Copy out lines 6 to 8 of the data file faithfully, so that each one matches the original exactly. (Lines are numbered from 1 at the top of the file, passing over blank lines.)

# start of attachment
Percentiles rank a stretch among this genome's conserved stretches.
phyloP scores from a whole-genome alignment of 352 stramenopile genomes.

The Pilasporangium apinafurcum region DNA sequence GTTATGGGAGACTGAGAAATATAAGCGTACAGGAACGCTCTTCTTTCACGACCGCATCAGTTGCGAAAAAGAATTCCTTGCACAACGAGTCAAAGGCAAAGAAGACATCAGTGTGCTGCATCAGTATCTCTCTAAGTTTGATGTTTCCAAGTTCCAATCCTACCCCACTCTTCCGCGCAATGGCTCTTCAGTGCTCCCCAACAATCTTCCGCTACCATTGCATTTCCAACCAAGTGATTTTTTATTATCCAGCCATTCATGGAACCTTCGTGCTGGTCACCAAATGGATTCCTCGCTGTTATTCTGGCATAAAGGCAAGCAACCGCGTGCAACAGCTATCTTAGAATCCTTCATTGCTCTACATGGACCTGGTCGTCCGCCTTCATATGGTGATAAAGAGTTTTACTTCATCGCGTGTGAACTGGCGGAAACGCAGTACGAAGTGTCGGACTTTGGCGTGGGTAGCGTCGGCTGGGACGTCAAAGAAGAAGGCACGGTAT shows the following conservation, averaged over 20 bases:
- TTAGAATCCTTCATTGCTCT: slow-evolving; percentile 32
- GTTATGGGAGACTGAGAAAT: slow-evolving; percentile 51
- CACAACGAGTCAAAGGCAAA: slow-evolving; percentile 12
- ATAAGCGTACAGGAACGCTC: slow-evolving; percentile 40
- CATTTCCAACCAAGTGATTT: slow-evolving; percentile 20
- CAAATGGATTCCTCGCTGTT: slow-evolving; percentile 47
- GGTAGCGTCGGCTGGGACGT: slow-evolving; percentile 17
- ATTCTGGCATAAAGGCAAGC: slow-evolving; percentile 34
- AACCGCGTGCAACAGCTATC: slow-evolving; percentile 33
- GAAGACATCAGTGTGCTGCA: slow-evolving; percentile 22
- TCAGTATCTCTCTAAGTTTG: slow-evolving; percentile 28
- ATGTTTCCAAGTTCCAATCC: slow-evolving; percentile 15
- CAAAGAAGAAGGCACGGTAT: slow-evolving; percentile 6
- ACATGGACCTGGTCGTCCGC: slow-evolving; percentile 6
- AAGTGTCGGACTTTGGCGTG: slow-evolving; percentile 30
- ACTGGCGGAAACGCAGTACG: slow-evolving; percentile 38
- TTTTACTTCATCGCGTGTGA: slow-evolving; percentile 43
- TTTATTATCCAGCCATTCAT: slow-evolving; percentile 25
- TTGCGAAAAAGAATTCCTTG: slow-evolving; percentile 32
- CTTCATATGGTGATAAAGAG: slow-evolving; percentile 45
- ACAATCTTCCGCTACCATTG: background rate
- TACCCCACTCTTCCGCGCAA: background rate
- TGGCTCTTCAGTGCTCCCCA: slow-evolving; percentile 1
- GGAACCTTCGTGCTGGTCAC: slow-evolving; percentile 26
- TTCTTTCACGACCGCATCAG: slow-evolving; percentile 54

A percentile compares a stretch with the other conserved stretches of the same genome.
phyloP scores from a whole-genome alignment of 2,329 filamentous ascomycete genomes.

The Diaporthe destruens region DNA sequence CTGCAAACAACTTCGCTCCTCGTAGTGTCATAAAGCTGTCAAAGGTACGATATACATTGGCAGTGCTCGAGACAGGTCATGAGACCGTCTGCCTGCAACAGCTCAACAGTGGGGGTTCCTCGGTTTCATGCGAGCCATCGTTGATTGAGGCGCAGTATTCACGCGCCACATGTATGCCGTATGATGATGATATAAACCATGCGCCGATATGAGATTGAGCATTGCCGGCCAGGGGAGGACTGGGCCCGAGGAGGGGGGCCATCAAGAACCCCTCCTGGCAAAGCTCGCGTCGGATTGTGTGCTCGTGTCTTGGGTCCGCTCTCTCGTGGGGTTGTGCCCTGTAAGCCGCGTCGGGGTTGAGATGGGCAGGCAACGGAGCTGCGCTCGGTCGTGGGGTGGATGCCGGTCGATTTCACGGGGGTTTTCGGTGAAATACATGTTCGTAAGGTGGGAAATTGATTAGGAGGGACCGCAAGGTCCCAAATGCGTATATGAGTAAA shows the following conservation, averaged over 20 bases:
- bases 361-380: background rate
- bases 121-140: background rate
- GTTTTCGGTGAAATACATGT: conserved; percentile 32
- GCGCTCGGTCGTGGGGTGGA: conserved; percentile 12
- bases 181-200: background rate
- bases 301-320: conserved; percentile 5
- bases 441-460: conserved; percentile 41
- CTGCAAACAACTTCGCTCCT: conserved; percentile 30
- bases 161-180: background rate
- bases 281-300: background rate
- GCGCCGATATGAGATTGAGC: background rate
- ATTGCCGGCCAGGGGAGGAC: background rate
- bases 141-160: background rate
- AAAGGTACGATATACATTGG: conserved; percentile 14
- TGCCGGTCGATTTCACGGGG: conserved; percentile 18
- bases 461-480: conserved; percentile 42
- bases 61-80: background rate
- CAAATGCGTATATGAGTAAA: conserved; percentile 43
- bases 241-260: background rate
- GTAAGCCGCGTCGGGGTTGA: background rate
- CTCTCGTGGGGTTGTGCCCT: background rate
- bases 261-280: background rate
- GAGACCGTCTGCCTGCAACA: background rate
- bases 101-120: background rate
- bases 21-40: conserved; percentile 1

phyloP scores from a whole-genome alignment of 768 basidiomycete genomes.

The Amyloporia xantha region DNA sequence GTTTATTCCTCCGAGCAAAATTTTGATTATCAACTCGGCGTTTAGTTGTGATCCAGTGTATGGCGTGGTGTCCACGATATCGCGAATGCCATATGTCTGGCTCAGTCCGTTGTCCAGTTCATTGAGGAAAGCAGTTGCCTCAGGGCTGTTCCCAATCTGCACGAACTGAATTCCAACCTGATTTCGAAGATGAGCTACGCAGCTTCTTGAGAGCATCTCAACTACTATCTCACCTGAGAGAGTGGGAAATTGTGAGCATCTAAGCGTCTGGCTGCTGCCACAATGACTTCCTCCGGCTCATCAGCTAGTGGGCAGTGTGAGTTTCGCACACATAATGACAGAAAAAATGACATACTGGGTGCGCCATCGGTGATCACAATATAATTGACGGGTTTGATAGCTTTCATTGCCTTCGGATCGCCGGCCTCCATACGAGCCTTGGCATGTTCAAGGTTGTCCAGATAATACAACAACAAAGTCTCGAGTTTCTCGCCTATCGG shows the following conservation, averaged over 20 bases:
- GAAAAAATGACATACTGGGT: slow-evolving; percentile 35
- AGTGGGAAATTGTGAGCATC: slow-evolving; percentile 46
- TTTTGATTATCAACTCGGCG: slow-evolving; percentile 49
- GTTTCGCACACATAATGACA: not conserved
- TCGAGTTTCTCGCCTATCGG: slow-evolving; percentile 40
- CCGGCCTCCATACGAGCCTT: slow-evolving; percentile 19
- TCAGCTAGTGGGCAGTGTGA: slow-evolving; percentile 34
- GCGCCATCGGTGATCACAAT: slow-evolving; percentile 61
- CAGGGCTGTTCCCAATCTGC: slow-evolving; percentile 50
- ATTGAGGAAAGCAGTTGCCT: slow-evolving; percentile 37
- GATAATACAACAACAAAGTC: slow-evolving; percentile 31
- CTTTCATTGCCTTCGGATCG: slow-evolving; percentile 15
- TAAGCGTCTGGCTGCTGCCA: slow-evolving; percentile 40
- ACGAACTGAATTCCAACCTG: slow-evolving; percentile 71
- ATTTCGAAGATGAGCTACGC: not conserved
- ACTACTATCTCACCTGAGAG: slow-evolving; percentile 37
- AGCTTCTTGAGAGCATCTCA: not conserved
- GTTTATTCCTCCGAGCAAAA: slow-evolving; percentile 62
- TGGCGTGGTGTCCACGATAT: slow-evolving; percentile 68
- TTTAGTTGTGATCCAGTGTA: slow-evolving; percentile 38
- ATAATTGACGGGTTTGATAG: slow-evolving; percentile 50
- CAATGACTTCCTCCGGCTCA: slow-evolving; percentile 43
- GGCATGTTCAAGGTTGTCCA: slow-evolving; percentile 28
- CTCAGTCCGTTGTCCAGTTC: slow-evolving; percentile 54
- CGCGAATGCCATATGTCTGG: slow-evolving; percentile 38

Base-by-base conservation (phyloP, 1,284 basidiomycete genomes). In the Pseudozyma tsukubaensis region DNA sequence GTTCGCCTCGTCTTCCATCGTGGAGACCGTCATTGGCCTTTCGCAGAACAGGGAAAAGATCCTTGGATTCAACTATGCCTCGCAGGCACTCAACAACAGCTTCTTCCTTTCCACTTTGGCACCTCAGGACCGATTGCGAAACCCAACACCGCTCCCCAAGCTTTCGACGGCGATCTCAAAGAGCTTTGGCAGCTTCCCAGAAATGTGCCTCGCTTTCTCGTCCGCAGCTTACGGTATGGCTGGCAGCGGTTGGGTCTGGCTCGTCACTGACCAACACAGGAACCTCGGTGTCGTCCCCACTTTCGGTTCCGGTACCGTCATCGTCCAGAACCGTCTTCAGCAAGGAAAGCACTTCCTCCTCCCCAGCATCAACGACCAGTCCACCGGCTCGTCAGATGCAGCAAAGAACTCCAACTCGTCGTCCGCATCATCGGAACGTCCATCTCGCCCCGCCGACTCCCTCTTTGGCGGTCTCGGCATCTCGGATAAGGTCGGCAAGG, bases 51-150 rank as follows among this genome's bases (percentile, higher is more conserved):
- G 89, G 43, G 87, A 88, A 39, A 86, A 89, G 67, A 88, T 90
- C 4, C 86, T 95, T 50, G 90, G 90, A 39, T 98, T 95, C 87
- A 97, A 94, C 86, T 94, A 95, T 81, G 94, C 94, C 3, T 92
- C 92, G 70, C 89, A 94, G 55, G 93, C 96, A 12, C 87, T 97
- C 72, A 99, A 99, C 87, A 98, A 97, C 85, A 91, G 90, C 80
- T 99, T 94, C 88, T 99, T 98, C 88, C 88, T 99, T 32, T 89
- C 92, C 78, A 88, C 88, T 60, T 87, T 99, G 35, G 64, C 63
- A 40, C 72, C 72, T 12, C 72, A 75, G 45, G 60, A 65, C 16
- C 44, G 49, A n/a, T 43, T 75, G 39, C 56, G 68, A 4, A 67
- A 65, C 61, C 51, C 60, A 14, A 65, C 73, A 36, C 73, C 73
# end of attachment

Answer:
- CACAACGAGTCAAAGGCAAA: slow-evolving; percentile 12
- ATAAGCGTACAGGAACGCTC: slow-evolving; percentile 40
- CATTTCCAACCAAGTGATTT: slow-evolving; percentile 20